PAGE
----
(WASHINGTON) - On Friday, June 15th, United States Cattlemen’s Association (USCA) President Kenny Graner was invited by Congressman Kevin Cramer (R-North Dakota) to the White House for a meeting with U.S. Secretary of Commerce Wilbur Ross. President Graner joined a delegation of ranchers and farmers from North Dakota to discuss international trade issues and impacts to U.S. agriculture.The meeting was timely given recent action on international trade agreements and discussions.

Although the news on trade negotiations might sound grim, Angela Hofmann, deputy director of Farmers for Free Trade, told Montana Farm Bureau members at their summer conference in Fairmont Hot Springs that negotiations are part of the process and urged farmers and ranchers to speak up and make their voices heard about how trade tariffs impact them.

(WASHINGTON) - The United States Cattlemen’s Association (USCA) will bring cattle producers from across the country this week to Washington, D.C. for its annual fly-in.  A main focus of the week’s legislative meetings will be in support of a bipartisan Farm Bill.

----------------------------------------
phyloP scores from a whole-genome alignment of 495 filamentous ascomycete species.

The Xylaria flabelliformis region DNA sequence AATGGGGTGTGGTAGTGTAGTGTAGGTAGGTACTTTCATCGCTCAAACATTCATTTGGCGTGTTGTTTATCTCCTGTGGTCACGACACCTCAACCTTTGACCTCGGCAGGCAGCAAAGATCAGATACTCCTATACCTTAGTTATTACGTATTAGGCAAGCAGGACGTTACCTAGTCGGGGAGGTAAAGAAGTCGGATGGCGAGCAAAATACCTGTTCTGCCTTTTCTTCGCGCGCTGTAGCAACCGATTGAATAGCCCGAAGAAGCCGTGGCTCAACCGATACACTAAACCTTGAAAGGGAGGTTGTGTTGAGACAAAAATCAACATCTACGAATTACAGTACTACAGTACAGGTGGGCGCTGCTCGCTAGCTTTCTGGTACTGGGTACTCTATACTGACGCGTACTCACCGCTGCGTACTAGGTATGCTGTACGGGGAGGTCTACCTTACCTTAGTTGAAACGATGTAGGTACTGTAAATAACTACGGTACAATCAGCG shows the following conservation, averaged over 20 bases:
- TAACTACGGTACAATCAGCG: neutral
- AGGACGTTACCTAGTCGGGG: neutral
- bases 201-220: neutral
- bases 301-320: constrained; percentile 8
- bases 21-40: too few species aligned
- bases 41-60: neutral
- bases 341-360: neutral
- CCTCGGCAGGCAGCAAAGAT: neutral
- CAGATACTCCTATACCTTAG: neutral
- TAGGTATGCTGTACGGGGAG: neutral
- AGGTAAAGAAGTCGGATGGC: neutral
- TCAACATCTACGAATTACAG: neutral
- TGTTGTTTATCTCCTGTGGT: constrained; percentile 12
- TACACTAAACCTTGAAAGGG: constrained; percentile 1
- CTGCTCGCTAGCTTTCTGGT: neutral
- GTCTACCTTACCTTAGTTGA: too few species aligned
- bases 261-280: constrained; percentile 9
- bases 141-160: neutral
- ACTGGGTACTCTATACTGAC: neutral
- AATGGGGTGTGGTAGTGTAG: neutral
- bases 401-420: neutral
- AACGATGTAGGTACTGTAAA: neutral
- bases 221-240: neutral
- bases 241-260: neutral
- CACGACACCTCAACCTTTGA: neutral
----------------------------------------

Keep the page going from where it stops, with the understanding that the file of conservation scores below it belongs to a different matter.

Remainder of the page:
USCA applauds the leadership of Senate Agriculture Committee Chairman Pat Robers (R-KS) and Ranking Member Debbie Stabenow (D-MI) in releasing draft text for a bipartisan Farm Bill, which will be taken up by the Committee this week.

The American Farm Bureau Federation, together with a broad coalition of other farm and business groups, has filed a brief in support of 13 states—including Montana— challenging the EPA’s 2015 “Waters of the United States” rule before a federal district court in North Dakota.

The Agriculture Improvement Act of 2018, (also known as the farm bill) was posted today by the U.S. Senate Agriculture Committee and was met with optimism by the Montana Farm Bureau.

“In these trying economic times for farmers and ranchers, it’s rewarding to see the Senate Ag Committee understands a farm bill needs have quick forward progress,” said Montana Farm Bureau President Hans McPherson. “Montana’s farmers and ranchers deserve to have the farm protection tools they need when the weather is uncooperative. They need to have support in uncertain times surrounding international trade, a mainstay for farmers and ranchers.”